When 3′ nonhomologous tails are only 10 nucleotides in length, gene conversion remains efficient in the absence of RAD1, MSH2, or MSH3, and the short 3′ tails are removed by the proofreading 3′ to 5′ exonuclease activity of Polymerase δ (26). A second Rad1-Rad10- and Msh2-Msh3-independent pathway of 3′ nonhomologous tail removal is proposed to exist (3, 16, 26, 27), though the inefficiency of this proposed pathway suggests that Rad1-Rad10-dependent end processing is preferred. There is no evidence that known factors play a role in this backup pathway of nonhomologous tail removal, as neither Mus81-Mms4 nor the proofreading activities of Pol δ and Pol ε appear to contribute (3, 26). Replication of partially repaired recombination intermediates might also bypass the requirement for 3′ nonhomologous tail removal (3, 28).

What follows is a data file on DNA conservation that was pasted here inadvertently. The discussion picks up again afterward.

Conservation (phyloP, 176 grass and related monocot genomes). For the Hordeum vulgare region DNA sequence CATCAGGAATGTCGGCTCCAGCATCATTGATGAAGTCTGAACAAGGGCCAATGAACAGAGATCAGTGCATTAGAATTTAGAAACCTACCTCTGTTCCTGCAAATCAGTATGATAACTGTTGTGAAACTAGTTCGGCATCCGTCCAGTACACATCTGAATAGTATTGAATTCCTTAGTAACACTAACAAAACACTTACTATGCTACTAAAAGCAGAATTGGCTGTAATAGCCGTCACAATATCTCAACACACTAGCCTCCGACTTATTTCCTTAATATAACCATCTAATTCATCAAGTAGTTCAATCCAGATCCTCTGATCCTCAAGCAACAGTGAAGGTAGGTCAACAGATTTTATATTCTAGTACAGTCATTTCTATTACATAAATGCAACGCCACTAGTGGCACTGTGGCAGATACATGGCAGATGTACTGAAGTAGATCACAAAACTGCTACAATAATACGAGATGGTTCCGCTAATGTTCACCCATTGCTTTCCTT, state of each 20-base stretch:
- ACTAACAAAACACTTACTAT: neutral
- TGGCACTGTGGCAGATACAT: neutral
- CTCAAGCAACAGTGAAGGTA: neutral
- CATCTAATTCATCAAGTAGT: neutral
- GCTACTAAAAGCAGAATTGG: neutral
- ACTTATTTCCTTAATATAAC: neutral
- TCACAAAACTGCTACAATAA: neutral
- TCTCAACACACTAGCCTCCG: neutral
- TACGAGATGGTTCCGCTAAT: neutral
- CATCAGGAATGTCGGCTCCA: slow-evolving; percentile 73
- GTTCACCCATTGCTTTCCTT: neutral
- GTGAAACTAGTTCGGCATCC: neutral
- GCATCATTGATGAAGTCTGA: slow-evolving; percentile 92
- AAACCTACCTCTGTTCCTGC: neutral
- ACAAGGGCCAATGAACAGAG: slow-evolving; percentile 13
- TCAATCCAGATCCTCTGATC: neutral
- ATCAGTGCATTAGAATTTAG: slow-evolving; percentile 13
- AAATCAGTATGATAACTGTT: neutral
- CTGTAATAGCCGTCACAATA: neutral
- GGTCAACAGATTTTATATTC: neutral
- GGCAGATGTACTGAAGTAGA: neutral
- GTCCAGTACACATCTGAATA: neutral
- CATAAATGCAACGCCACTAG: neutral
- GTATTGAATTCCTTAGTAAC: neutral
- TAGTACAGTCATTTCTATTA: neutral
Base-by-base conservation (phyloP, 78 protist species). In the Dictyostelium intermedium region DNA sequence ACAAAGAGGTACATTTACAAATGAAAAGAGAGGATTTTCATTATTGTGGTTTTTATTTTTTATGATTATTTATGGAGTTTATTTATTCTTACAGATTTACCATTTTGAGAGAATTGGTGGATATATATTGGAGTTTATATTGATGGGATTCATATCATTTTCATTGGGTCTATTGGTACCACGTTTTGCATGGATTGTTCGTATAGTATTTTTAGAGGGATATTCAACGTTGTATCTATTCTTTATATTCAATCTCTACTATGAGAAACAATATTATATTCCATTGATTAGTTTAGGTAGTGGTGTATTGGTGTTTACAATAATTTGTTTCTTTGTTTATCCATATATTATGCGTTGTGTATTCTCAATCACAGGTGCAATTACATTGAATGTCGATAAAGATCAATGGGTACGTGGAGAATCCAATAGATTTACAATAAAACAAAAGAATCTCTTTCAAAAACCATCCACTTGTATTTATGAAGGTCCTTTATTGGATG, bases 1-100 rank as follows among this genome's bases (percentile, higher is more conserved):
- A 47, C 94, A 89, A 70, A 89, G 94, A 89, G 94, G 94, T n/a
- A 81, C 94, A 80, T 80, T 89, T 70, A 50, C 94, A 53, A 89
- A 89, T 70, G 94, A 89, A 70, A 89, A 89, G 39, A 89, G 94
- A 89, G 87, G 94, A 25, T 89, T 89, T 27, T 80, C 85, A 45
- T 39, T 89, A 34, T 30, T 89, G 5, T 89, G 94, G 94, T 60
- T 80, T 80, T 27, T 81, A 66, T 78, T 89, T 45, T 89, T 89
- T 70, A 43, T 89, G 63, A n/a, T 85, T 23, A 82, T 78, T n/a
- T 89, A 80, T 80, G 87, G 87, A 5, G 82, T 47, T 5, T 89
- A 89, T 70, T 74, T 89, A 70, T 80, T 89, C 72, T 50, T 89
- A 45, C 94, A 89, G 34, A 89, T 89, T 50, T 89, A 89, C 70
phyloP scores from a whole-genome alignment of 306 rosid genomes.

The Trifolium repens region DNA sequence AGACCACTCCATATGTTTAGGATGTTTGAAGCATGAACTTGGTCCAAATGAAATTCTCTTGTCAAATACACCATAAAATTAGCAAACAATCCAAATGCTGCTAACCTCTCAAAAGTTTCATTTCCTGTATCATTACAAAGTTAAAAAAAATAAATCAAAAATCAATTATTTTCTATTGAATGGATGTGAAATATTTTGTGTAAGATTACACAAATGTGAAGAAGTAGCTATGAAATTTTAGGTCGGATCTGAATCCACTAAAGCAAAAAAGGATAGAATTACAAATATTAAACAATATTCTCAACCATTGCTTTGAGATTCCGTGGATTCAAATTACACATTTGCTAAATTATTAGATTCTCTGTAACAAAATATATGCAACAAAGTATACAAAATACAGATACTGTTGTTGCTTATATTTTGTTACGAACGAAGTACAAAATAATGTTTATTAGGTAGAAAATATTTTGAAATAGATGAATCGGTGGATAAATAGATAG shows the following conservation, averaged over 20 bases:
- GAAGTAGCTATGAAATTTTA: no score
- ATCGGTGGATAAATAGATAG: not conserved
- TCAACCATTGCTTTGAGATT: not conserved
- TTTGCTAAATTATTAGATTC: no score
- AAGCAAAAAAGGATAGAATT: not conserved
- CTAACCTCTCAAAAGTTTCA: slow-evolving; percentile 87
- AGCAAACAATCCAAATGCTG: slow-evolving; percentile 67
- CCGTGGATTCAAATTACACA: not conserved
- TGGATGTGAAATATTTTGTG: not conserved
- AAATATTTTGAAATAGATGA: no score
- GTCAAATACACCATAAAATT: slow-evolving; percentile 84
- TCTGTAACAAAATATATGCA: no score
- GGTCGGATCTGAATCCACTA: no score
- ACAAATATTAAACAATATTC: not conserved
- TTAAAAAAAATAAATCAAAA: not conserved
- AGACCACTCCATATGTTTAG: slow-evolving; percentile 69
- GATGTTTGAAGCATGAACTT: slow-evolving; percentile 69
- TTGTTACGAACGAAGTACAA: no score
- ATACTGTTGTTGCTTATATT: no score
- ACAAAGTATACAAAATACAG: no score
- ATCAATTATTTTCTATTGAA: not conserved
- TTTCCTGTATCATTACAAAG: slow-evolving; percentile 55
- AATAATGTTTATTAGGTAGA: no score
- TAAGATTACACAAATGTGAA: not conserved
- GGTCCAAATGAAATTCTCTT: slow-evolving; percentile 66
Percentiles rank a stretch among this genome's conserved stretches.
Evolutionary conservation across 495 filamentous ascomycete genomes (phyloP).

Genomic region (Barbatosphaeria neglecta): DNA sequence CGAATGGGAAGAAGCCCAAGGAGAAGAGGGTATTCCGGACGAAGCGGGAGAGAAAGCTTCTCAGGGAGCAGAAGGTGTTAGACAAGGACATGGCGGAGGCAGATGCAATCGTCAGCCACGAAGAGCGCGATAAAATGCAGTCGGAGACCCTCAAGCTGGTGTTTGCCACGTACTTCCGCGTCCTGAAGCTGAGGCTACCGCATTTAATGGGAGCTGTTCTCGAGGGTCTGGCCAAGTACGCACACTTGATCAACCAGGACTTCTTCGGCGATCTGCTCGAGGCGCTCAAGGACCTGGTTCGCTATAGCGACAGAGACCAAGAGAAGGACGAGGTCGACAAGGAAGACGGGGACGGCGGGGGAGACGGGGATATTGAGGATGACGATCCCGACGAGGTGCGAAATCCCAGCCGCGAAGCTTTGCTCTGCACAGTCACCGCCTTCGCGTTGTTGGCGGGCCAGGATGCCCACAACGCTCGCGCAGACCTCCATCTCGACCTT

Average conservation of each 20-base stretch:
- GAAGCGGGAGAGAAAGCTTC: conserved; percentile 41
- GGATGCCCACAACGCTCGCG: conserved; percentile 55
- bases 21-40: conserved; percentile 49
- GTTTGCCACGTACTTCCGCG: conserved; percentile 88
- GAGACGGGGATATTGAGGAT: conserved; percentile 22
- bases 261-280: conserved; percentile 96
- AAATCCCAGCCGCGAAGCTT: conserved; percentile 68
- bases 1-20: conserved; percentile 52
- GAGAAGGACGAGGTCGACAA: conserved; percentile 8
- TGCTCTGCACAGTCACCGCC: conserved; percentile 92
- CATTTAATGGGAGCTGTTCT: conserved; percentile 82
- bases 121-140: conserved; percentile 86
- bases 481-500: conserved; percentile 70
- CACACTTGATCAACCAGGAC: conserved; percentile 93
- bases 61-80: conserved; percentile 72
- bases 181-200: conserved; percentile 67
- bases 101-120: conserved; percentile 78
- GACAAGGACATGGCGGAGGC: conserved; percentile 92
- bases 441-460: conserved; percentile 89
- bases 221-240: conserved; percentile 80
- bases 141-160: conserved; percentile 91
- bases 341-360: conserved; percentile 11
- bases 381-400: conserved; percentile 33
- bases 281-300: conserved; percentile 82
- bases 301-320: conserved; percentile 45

The Msh2-Msh3 DNA mismatch recognition complex functions in Rad1-Rad10-dependent 3′ end processing during homologous recombination (Figures 1, ,2B;2B; 17, 25, 26, 29, 30). Msh2-Msh3 specifically recognizes insertion/deletion loops of up to 17 base pairs in DNA mismatch repair (31–33). During homologous recombination, Msh2-Msh3 is proposed to act in the recognition and stabilization of 3′ tails at the junction of double-stranded and single-stranded DNA to aid in either the recruitment or cleavage activity of Rad1-Rad10 (17, 34–36). A similar mechanism involving Msh2-Msh3 and Rad1-Rad10 also functions to remove large loops during meiosis (32, 37, 38). Consistent with its role in 3′ tail removal, an in vitro DNA binding study showed that purified Msh2-Msh3 binds specifically to branched DNA substrates containing 3′ single-stranded ends, with an affinity comparable to that of its binding to +8 mismatch loops (4). Msh2-Msh3 appears to bind asymmetrically around double-strand/single-strand junctions, and binding opens the conformation of the junction slightly, potentially to facilitate Rad1-Rad10-dependent cleavage of 3′ tails (4).